Dating The dating of Lydian Lion coins is "the most challenging question in ancient Greek numismatic scholarship," according to Nicholas Cahill and John H. Alyattes was the father of Kroisos Croesus , the Lydian king of legendary wealth who was likely the first to strike coins of pure gold and silver. Alyattes is infrequently referred to as Alyattes II. One well-respected ancient coin auction house recently changed its attributions of these coins to Alyattes II, and a few other auction houses and dealers have since followed suit. Wikipedia uses "Alyattes II," based on the online Encyclopaedia of the Orient , though this online work provides no references. This may have been the source used by the online Encyclopaedia of the Orient as well.
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Association of Small Collectors of Antique Silver - ASCAS -
Special thanks is given to Shirley Wiesmann who has compiled this data and we hope you will find it helpful. Silver Definitions Pure Silver has a brilliant white metallic luster. It is very ductile and malleable below gold and palladium one of the platinum metals. In order for Pure Silver to be hard enough and suitable for arts and crafts including jewelry, it must be alloyed with other metallic components which helps to make it hard enough and suitable for crafting. Designers have crafted bead chains, chokers, necklaces, earrings, pendants, rings, bracelets, hair clips, brooches and jewelry sets using Pure Silver and an alloy additive.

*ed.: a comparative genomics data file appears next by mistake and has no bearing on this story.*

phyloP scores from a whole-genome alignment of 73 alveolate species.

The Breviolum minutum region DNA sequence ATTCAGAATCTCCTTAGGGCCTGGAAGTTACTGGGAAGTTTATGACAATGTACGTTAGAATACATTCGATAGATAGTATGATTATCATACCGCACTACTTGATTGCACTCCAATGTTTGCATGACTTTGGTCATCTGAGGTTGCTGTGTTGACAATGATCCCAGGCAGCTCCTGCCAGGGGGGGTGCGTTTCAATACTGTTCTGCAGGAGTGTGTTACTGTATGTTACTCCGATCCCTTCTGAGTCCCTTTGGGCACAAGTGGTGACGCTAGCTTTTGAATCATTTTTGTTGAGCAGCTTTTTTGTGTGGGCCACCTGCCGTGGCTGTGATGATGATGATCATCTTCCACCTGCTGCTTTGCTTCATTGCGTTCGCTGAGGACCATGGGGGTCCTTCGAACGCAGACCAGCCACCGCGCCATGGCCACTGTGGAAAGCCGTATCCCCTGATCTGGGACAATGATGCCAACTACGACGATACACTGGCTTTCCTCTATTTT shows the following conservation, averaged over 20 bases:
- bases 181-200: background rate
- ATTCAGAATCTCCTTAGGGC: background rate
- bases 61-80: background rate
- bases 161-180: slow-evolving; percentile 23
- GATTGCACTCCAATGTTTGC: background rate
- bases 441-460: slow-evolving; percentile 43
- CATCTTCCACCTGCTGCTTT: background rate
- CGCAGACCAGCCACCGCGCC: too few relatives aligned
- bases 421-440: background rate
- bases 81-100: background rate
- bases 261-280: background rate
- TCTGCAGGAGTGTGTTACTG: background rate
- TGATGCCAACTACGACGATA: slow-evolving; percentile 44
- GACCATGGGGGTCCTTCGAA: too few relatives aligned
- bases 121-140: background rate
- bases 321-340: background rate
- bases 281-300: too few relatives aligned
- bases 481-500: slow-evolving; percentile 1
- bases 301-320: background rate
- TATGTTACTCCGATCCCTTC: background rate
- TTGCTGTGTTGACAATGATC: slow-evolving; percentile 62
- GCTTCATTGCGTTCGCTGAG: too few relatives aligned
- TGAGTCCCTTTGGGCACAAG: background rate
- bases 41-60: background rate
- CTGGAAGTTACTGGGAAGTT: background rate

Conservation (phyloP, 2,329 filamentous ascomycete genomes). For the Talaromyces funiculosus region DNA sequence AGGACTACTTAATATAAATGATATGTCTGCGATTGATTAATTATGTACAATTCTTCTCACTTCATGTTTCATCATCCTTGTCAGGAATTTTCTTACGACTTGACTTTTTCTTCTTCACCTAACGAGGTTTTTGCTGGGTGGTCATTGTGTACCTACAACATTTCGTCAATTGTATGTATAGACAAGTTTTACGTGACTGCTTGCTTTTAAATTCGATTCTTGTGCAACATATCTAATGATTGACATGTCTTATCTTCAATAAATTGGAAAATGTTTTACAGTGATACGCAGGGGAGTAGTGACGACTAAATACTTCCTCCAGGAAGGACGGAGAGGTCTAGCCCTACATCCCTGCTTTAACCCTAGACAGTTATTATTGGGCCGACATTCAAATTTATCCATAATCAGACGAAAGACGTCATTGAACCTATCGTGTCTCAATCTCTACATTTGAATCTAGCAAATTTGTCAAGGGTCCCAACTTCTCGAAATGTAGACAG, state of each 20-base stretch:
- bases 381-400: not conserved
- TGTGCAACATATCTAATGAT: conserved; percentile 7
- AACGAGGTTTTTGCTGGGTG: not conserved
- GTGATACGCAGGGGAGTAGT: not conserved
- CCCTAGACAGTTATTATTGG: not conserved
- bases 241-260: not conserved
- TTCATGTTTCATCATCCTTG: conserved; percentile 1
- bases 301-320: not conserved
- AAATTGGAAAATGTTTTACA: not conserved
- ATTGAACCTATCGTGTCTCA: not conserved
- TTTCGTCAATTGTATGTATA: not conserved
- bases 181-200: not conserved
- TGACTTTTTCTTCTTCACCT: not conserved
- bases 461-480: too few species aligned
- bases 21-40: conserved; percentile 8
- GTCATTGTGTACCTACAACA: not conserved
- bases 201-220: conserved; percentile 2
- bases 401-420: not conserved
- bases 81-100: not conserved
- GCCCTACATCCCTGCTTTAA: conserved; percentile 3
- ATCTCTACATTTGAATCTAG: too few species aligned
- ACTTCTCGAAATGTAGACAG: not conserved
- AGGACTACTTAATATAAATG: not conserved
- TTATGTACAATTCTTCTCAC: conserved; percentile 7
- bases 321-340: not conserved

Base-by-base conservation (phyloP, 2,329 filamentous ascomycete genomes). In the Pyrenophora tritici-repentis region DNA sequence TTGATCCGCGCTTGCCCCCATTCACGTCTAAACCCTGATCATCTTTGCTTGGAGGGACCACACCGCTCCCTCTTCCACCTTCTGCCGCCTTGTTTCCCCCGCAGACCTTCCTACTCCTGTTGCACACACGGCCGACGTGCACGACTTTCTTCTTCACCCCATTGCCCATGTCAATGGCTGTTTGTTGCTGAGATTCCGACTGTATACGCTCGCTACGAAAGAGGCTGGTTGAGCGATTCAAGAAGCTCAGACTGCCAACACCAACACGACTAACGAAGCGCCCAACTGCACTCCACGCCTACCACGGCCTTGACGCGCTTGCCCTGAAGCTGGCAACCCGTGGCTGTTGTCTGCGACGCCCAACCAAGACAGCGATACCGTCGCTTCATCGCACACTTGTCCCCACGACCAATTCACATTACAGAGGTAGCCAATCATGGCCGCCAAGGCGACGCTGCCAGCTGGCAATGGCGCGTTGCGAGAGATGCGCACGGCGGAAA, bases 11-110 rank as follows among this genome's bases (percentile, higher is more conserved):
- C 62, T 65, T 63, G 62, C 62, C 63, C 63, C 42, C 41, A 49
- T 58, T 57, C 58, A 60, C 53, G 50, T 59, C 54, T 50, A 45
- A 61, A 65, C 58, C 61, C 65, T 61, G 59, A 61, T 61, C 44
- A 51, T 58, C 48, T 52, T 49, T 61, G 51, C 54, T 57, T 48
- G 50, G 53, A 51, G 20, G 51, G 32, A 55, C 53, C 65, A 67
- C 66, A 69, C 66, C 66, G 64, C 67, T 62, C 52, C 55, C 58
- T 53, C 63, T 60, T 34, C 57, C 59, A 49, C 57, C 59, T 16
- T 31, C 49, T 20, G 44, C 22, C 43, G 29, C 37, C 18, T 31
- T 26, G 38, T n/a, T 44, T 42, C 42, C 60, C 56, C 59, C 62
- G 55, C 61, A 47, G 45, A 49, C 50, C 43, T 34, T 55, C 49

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Technical details[ edit ] There are two historic tintype processes: In the wet process, a collodion emulsion containing suspended silver halide crystals had to be formed on the plate just before it was exposed in the camera while still wet. Chemical treatment then reduced the crystals to microscopic particles of metallic silver in proportion to the intensity and duration of their exposure to light, resulting in a visible image. The later and more convenient dry process was similar but used a gelatin emulsion which could be applied to the plate long before use and exposed in the camera dry.
The history of this foundry is well documented [1,2,3]. The first foundry was commercially more successful, while the second one was using a more advanced technology of galvanic silver deposition, which was first applied in Esslingen by the German chemist Carl Haegele in , the brother-in-law of Alfred Ritter. In the same year the Esslingen factory was dismantled and its equipment was incorporated into the Geislingen foundry. During the next thirty years WMF experienced a period of rapid expansion, which lasted until the beginning of the World War in This WMF branch was mostly importing the base-metal items from Geislingen, performing silver-plating and then selling them in Russia under their own marks, see my recent article in ASCAS Newsletter .